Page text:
With exams for the new AQA specification looming, we sat down with teacher, coach, and former AQA principal examiner Jo Heathcote to get her advice on how to best help post-16 GCSE English Language students achieve grade 5.
Q. Is it possible, do you think, to keep young people genuinely engaged with a subject whilst helping them prepare for compulsory resits?
Jo: It’s a difficult challenge, given that students can be very demotivated if they have tried to achieve their target grade before. I think we can keep them engaged by using fresh material that they won’t have seen in high school, tackling more grown up topics, building their confidence and using their experience to keep reminding them they are adult learners now. It’s important to keep reminding them this could be their key to higher education should they wish to have that option after their sixth form studies or later in life.
Q. What would you say are the key skills that most struggling students need to focus on in order to achieve a 5 or higher at GSCE English language, given the new specs?
Jo: The key skills are solid basic comprehension, the ability to find and feel confident in labelling language and structural features, learning to have more to say about the effects of those features than just the banal and general, planning writing so it is organised and clear with a range of ideas and finally, ironing out the basic errors in punctuation and grammar.
Q. And how can these best be developed, in your opinion?
Jo: For the reading skills I think students need clear methods that link directly to the mark scheme. We need to stop making this look complicated! Lots of short practices to build skills and not practice paper after practice paper. Doing plenty of reading with students to improve the range they have covered – many of them are impoverished readers and don’t read at all. Finally, workshopping writing little and often so it becomes fun and interesting and not a chore to be endured.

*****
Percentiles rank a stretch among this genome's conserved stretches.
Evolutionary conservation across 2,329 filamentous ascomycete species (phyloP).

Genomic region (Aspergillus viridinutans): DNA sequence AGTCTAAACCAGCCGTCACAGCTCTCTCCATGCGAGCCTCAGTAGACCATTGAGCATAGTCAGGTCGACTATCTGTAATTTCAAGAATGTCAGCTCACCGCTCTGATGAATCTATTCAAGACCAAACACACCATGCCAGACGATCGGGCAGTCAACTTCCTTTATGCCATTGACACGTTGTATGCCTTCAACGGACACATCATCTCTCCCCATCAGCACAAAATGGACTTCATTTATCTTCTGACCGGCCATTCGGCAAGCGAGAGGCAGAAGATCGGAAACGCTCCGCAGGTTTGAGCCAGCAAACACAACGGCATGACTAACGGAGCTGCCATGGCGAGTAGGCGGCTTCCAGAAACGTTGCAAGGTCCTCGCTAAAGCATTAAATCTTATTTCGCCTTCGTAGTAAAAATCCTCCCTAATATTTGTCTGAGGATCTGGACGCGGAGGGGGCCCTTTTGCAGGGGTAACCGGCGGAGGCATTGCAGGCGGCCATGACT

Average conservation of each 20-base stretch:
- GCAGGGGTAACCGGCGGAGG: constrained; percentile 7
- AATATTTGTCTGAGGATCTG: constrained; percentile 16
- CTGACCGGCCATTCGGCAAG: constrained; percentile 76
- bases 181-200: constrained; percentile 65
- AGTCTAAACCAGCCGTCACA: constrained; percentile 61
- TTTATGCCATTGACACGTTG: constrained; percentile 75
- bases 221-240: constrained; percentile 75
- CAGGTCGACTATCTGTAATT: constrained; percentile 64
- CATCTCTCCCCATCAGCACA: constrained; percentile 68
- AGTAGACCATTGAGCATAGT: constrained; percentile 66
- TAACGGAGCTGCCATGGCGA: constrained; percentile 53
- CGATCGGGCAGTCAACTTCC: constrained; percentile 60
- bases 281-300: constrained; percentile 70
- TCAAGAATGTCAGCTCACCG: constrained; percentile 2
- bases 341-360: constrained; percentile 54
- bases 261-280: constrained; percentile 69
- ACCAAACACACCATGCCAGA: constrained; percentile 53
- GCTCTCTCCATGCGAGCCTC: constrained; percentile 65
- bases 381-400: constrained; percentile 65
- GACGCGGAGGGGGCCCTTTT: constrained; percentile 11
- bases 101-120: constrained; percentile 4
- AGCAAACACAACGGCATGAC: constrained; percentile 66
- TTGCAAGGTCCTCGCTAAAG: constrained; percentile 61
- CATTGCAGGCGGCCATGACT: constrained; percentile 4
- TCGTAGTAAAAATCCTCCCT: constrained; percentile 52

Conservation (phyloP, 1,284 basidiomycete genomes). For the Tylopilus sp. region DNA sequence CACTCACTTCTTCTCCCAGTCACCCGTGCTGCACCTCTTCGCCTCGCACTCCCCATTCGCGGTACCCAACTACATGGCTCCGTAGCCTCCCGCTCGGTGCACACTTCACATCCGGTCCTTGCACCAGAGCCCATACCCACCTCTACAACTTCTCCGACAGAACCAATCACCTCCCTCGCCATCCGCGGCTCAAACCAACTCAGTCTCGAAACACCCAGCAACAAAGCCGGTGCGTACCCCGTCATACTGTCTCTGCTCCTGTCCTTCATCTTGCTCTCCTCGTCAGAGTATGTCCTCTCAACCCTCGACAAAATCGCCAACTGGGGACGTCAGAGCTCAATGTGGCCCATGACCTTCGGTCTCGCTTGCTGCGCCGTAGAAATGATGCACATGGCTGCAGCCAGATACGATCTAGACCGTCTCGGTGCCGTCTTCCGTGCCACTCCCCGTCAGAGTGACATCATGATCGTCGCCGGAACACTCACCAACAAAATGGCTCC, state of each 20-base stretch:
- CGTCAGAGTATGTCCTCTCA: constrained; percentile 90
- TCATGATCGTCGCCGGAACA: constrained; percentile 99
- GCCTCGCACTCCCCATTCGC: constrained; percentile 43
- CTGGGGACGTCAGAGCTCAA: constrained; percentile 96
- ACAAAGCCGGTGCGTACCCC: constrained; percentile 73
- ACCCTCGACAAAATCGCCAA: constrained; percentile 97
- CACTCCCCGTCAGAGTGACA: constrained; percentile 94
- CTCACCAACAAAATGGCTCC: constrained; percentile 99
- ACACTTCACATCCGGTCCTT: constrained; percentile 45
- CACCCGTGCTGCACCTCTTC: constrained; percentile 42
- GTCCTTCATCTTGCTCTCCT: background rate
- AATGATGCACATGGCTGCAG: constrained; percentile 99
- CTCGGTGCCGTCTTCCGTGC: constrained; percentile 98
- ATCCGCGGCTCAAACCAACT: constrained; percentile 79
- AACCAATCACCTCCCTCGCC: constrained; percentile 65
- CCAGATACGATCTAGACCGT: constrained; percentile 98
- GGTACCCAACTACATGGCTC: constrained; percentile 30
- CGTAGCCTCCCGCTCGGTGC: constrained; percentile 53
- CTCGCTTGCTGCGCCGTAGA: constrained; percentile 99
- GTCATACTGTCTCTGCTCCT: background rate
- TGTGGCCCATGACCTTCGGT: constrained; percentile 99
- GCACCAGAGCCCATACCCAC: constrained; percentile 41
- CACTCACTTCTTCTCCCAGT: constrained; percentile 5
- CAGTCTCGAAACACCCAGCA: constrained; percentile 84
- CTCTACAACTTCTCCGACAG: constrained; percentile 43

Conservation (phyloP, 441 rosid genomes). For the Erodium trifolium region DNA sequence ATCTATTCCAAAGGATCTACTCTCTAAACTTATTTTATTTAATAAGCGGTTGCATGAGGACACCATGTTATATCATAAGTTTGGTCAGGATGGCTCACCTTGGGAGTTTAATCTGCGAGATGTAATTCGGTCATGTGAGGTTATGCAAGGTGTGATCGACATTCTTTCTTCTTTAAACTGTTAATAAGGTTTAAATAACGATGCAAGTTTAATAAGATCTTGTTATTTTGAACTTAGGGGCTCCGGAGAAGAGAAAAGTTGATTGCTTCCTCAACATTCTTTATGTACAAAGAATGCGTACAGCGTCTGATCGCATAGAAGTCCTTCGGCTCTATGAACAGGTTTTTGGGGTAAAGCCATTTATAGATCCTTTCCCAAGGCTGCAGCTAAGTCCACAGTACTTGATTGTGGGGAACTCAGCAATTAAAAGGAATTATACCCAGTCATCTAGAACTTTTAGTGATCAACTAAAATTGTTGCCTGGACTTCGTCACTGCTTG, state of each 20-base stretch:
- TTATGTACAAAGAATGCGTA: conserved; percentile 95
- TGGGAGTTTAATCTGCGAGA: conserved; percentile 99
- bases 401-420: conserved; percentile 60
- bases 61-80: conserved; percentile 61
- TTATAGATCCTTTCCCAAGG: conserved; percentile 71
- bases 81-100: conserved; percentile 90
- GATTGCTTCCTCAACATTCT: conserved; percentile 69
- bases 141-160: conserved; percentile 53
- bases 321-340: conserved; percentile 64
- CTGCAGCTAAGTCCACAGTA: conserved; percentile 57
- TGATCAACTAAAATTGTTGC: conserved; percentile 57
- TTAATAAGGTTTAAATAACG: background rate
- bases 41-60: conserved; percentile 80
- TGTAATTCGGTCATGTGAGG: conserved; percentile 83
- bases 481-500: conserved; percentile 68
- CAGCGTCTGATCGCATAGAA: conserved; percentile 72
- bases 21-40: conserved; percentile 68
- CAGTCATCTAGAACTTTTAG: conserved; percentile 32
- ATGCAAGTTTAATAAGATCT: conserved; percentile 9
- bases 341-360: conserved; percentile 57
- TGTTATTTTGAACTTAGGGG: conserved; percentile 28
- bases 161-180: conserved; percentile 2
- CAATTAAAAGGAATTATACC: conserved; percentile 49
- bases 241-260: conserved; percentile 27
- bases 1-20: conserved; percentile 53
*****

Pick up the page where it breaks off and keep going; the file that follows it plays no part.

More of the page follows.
Q. How important – and difficult – is it to choose the right texts for students to work with?
Jo: Vitally important. As I’ve said, I think they need a fresh and interesting diet from what they may have seen in high school. Ask yourself if you’d have liked to read it when you were 16! It’s not difficult to find things, but we have to be mindful that all texts in exams have been edited to be the right length, and their vocabulary and syntax is often changed to make them more accessible. This is something we need to do with texts for classroom learning rather than just printing off huge articles or extracts that can be overwhelming and too difficult. Begin with much shorter extracts too and then increase the length so that we build the reading stamina of our students over the course. There’s nothing worse than being presented with 1500 words to read of difficult texts in week 1 to make you feel like you’ll never pass this exam.
5. What would your main piece of advice be regarding boosting learners’ confidence?
Jo: Tell them again and again that they can do it. Keep telling them they are older and wiser, more capable, have so much more to gain from this GCSE. Create opportunities for them to succeed with just one question or skill and then build on that.